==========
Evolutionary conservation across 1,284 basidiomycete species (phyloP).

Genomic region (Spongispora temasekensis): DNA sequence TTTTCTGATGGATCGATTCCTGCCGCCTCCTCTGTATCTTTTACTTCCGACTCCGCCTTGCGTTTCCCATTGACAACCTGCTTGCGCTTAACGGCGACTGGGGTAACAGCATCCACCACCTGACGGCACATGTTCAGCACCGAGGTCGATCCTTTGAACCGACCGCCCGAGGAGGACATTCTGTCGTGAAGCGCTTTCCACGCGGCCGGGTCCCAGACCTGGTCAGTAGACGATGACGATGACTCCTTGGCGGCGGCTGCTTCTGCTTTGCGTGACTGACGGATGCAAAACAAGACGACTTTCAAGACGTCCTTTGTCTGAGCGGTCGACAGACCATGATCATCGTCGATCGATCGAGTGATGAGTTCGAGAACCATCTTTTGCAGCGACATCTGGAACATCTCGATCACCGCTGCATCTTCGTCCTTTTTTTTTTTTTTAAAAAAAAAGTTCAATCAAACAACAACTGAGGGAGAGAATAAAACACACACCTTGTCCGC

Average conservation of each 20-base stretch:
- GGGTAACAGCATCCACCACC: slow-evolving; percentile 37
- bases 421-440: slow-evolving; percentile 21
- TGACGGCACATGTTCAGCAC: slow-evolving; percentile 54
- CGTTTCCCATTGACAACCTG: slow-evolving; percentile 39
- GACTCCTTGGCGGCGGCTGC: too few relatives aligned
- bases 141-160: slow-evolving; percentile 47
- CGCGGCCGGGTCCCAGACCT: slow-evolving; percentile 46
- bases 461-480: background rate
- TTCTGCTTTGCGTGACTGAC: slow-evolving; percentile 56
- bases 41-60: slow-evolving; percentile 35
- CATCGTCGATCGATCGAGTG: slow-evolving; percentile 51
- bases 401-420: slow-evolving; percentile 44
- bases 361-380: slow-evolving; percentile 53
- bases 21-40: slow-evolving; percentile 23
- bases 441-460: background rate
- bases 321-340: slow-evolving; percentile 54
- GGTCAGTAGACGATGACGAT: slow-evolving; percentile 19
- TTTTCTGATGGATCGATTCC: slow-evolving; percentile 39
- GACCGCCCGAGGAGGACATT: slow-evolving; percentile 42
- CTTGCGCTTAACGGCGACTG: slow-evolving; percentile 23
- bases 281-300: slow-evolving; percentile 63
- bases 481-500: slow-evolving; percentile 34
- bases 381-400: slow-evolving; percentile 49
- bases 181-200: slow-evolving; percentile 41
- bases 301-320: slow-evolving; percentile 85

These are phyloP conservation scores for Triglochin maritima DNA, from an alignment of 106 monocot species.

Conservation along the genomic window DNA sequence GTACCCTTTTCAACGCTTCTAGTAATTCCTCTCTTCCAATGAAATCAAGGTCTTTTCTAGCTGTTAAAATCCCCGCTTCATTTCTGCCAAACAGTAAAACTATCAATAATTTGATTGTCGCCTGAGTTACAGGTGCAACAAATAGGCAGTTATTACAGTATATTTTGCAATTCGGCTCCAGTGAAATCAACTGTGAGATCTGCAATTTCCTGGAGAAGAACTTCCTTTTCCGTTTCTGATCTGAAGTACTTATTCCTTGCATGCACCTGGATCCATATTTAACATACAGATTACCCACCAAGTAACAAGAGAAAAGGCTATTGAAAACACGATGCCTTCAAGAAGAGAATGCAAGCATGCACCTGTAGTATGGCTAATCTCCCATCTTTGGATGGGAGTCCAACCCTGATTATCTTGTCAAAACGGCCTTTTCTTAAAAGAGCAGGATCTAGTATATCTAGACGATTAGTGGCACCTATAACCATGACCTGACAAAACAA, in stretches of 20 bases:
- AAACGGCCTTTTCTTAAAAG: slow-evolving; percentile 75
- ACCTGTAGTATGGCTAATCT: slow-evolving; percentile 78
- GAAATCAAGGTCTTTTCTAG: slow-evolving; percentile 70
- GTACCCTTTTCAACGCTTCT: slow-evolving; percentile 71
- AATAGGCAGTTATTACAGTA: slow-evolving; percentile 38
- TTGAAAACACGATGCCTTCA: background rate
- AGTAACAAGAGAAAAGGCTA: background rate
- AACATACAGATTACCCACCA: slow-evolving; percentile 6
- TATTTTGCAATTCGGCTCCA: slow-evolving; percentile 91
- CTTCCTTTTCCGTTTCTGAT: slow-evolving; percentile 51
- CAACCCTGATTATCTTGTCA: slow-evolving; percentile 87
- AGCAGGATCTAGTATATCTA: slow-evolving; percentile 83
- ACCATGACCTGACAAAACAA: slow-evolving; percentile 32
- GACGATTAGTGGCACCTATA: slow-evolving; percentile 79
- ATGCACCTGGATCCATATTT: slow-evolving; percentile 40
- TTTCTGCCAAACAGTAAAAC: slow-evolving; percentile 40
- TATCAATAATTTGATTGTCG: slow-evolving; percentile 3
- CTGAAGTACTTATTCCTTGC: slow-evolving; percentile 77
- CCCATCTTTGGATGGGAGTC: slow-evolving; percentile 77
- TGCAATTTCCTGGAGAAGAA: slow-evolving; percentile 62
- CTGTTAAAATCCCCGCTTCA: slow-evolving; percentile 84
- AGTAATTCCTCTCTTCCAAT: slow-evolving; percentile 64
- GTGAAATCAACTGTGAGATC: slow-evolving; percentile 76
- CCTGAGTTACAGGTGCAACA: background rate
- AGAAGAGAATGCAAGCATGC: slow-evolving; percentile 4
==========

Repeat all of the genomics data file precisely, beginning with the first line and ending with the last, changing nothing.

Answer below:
Evolutionary conservation across 1,284 basidiomycete species (phyloP).

Genomic region (Spongispora temasekensis): DNA sequence TTTTCTGATGGATCGATTCCTGCCGCCTCCTCTGTATCTTTTACTTCCGACTCCGCCTTGCGTTTCCCATTGACAACCTGCTTGCGCTTAACGGCGACTGGGGTAACAGCATCCACCACCTGACGGCACATGTTCAGCACCGAGGTCGATCCTTTGAACCGACCGCCCGAGGAGGACATTCTGTCGTGAAGCGCTTTCCACGCGGCCGGGTCCCAGACCTGGTCAGTAGACGATGACGATGACTCCTTGGCGGCGGCTGCTTCTGCTTTGCGTGACTGACGGATGCAAAACAAGACGACTTTCAAGACGTCCTTTGTCTGAGCGGTCGACAGACCATGATCATCGTCGATCGATCGAGTGATGAGTTCGAGAACCATCTTTTGCAGCGACATCTGGAACATCTCGATCACCGCTGCATCTTCGTCCTTTTTTTTTTTTTTAAAAAAAAAGTTCAATCAAACAACAACTGAGGGAGAGAATAAAACACACACCTTGTCCGC

Average conservation of each 20-base stretch:
- GGGTAACAGCATCCACCACC: slow-evolving; percentile 37
- bases 421-440: slow-evolving; percentile 21
- TGACGGCACATGTTCAGCAC: slow-evolving; percentile 54
- CGTTTCCCATTGACAACCTG: slow-evolving; percentile 39
- GACTCCTTGGCGGCGGCTGC: too few relatives aligned
- bases 141-160: slow-evolving; percentile 47
- CGCGGCCGGGTCCCAGACCT: slow-evolving; percentile 46
- bases 461-480: background rate
- TTCTGCTTTGCGTGACTGAC: slow-evolving; percentile 56
- bases 41-60: slow-evolving; percentile 35
- CATCGTCGATCGATCGAGTG: slow-evolving; percentile 51
- bases 401-420: slow-evolving; percentile 44
- bases 361-380: slow-evolving; percentile 53
- bases 21-40: slow-evolving; percentile 23
- bases 441-460: background rate
- bases 321-340: slow-evolving; percentile 54
- GGTCAGTAGACGATGACGAT: slow-evolving; percentile 19
- TTTTCTGATGGATCGATTCC: slow-evolving; percentile 39
- GACCGCCCGAGGAGGACATT: slow-evolving; percentile 42
- CTTGCGCTTAACGGCGACTG: slow-evolving; percentile 23
- bases 281-300: slow-evolving; percentile 63
- bases 481-500: slow-evolving; percentile 34
- bases 381-400: slow-evolving; percentile 49
- bases 181-200: slow-evolving; percentile 41
- bases 301-320: slow-evolving; percentile 85

These are phyloP conservation scores for Triglochin maritima DNA, from an alignment of 106 monocot species.

Conservation along the genomic window DNA sequence GTACCCTTTTCAACGCTTCTAGTAATTCCTCTCTTCCAATGAAATCAAGGTCTTTTCTAGCTGTTAAAATCCCCGCTTCATTTCTGCCAAACAGTAAAACTATCAATAATTTGATTGTCGCCTGAGTTACAGGTGCAACAAATAGGCAGTTATTACAGTATATTTTGCAATTCGGCTCCAGTGAAATCAACTGTGAGATCTGCAATTTCCTGGAGAAGAACTTCCTTTTCCGTTTCTGATCTGAAGTACTTATTCCTTGCATGCACCTGGATCCATATTTAACATACAGATTACCCACCAAGTAACAAGAGAAAAGGCTATTGAAAACACGATGCCTTCAAGAAGAGAATGCAAGCATGCACCTGTAGTATGGCTAATCTCCCATCTTTGGATGGGAGTCCAACCCTGATTATCTTGTCAAAACGGCCTTTTCTTAAAAGAGCAGGATCTAGTATATCTAGACGATTAGTGGCACCTATAACCATGACCTGACAAAACAA, in stretches of 20 bases:
- AAACGGCCTTTTCTTAAAAG: slow-evolving; percentile 75
- ACCTGTAGTATGGCTAATCT: slow-evolving; percentile 78
- GAAATCAAGGTCTTTTCTAG: slow-evolving; percentile 70
- GTACCCTTTTCAACGCTTCT: slow-evolving; percentile 71
- AATAGGCAGTTATTACAGTA: slow-evolving; percentile 38
- TTGAAAACACGATGCCTTCA: background rate
- AGTAACAAGAGAAAAGGCTA: background rate
- AACATACAGATTACCCACCA: slow-evolving; percentile 6
- TATTTTGCAATTCGGCTCCA: slow-evolving; percentile 91
- CTTCCTTTTCCGTTTCTGAT: slow-evolving; percentile 51
- CAACCCTGATTATCTTGTCA: slow-evolving; percentile 87
- AGCAGGATCTAGTATATCTA: slow-evolving; percentile 83
- ACCATGACCTGACAAAACAA: slow-evolving; percentile 32
- GACGATTAGTGGCACCTATA: slow-evolving; percentile 79
- ATGCACCTGGATCCATATTT: slow-evolving; percentile 40
- TTTCTGCCAAACAGTAAAAC: slow-evolving; percentile 40
- TATCAATAATTTGATTGTCG: slow-evolving; percentile 3
- CTGAAGTACTTATTCCTTGC: slow-evolving; percentile 77
- CCCATCTTTGGATGGGAGTC: slow-evolving; percentile 77
- TGCAATTTCCTGGAGAAGAA: slow-evolving; percentile 62
- CTGTTAAAATCCCCGCTTCA: slow-evolving; percentile 84
- AGTAATTCCTCTCTTCCAAT: slow-evolving; percentile 64
- GTGAAATCAACTGTGAGATC: slow-evolving; percentile 76
- CCTGAGTTACAGGTGCAACA: background rate
- AGAAGAGAATGCAAGCATGC: slow-evolving; percentile 4